A Transnational Study of Law and Justice on TV

Edited by: Peter Robson, Jennifer L. Schulz

This collection examines the coverage of law and justice on television in different countries around the world. It provides a benchmark for further study of the nature and extent of television coverage of justice in fictional, reality, and documentary forms. It does this by drawing on empirical work from a range of scholars in different jurisdictions. Each chapter looks at the raw data of how much "justice" material viewers were able to access in the multi-channel world of 2014 during three phases: apprehension (police); adjudication (lawyers), and disposition (prison/punishment). The authors discuss how television has developed in their countries. Some have extensive public service channels mixed with private media channels, with financing ranging from advertising, to program sponsorship, to licensing arrangements. Some countries have mixtures of these. Each author also examines how "TV justice" has developed in each different jurisdiction. Readers will find interesting variations and some thought-provoking similarities. There are a lot of television shows focussed on legal themes that are imported around the world, which the authors analyze as well. This book is a must-read for anyone interested in law, popular culture, TV, or justice, and it provides an important addition to the literature due to its grounding in empirical data. [Subject: Criminal Law, Law & Humanities, Popular Culture, Media Studies]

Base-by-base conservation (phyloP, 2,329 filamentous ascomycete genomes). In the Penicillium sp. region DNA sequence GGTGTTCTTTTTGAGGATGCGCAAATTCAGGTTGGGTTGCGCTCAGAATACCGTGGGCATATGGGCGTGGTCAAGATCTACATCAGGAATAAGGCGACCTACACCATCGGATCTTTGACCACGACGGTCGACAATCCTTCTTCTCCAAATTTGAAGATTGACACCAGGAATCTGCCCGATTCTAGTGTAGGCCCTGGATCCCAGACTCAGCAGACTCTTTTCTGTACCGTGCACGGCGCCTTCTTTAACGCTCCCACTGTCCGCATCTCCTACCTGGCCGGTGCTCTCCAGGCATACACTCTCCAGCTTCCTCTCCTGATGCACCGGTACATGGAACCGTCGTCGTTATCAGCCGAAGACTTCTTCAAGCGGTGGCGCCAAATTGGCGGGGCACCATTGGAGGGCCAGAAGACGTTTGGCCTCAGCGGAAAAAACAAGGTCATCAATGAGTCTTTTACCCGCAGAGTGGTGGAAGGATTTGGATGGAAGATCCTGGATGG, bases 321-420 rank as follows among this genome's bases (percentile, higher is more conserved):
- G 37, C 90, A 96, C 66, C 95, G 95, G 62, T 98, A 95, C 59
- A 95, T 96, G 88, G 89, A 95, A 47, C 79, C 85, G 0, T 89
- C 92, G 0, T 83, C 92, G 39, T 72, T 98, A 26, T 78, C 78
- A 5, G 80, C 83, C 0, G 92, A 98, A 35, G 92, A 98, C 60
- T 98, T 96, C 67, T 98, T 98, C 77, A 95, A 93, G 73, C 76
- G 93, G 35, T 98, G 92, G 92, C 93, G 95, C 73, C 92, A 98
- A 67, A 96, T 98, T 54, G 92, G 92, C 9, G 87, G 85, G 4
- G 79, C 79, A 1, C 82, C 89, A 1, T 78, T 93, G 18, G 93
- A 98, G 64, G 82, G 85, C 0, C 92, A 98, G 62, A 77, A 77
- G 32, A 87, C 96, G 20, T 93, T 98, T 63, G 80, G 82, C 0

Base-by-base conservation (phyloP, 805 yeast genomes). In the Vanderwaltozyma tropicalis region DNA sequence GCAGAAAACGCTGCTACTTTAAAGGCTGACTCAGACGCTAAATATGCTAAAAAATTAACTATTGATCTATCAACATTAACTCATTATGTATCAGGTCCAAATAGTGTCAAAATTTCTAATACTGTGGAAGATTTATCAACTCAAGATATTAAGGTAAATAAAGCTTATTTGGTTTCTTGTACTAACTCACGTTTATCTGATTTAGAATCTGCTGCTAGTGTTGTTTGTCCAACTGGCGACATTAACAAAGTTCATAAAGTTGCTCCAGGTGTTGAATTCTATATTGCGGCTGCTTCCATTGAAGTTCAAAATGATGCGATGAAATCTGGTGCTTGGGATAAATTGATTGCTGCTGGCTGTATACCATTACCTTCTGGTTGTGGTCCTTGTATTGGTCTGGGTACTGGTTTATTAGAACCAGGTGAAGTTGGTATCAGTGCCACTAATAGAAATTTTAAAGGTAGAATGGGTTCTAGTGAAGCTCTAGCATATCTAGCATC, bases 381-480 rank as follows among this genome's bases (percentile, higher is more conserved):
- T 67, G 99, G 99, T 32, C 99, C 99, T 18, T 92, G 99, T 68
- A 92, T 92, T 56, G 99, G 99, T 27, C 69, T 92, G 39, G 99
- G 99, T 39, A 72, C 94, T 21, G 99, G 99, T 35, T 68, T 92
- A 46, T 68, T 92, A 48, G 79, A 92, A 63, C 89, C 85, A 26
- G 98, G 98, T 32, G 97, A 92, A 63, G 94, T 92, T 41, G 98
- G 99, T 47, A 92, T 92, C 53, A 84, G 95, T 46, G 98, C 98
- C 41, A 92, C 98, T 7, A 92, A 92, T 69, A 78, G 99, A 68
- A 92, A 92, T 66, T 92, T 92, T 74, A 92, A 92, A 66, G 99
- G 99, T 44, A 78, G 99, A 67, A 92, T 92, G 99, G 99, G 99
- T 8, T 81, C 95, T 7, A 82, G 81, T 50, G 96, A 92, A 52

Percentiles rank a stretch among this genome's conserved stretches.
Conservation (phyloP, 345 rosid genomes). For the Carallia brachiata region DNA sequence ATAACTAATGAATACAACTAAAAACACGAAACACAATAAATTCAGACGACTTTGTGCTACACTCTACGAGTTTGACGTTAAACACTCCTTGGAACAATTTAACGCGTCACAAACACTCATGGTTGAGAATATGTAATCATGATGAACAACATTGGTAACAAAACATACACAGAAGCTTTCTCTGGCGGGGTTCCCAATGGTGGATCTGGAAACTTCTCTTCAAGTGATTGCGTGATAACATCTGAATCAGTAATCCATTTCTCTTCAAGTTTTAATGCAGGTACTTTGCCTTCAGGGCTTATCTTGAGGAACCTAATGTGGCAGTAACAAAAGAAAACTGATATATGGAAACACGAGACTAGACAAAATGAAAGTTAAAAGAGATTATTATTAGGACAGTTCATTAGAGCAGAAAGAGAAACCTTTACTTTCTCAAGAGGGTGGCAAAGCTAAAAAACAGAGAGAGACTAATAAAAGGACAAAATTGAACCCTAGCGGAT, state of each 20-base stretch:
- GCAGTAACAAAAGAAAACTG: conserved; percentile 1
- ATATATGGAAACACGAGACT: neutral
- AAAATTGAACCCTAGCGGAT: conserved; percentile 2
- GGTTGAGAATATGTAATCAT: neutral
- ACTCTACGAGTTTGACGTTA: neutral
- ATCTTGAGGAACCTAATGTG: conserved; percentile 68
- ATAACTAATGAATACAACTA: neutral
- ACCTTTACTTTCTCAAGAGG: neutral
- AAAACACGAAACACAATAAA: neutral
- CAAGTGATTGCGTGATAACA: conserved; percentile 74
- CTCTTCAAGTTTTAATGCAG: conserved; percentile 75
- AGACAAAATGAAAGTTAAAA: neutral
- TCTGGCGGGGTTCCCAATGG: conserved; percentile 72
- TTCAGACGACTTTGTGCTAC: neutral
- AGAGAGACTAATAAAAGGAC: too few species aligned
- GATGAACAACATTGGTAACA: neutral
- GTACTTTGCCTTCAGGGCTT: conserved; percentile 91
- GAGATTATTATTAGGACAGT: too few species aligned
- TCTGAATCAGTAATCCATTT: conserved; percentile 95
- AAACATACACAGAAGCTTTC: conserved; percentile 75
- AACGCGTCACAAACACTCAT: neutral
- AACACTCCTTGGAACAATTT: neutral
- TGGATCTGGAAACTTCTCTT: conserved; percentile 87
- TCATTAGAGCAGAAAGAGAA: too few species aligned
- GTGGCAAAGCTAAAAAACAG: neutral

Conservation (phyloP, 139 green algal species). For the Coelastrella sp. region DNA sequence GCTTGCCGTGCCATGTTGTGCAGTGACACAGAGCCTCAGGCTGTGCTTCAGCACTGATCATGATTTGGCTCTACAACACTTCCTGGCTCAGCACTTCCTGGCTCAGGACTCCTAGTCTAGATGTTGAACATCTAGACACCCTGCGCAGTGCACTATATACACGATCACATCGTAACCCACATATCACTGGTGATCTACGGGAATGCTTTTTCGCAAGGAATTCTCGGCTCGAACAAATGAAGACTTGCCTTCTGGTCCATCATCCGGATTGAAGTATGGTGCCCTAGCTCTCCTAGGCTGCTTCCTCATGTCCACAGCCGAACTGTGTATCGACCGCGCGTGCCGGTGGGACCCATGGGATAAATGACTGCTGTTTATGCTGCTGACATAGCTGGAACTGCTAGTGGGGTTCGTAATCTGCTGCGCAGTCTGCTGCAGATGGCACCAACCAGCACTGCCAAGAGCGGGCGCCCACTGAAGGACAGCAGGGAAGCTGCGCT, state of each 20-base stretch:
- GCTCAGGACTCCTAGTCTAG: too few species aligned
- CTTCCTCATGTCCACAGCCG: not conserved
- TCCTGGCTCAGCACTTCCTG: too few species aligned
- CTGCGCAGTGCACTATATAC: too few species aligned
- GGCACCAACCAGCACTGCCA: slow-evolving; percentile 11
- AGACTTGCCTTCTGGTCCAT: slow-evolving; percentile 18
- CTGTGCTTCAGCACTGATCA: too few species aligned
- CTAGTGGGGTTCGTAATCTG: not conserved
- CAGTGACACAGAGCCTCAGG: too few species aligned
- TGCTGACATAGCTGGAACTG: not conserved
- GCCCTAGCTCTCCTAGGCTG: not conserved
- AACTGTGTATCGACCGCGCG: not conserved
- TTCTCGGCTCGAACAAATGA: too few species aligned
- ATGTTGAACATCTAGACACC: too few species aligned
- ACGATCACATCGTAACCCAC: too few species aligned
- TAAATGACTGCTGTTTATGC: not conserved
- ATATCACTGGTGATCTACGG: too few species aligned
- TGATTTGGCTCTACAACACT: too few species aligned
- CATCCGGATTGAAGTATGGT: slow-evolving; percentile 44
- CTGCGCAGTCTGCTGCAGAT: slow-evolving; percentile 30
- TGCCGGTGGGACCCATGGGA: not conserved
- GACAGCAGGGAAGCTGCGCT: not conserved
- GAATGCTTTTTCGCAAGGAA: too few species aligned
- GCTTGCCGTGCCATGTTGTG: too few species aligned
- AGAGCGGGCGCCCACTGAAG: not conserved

Publication Date: 11/17/2016
Format: Cloth
ISBN: 9781509905683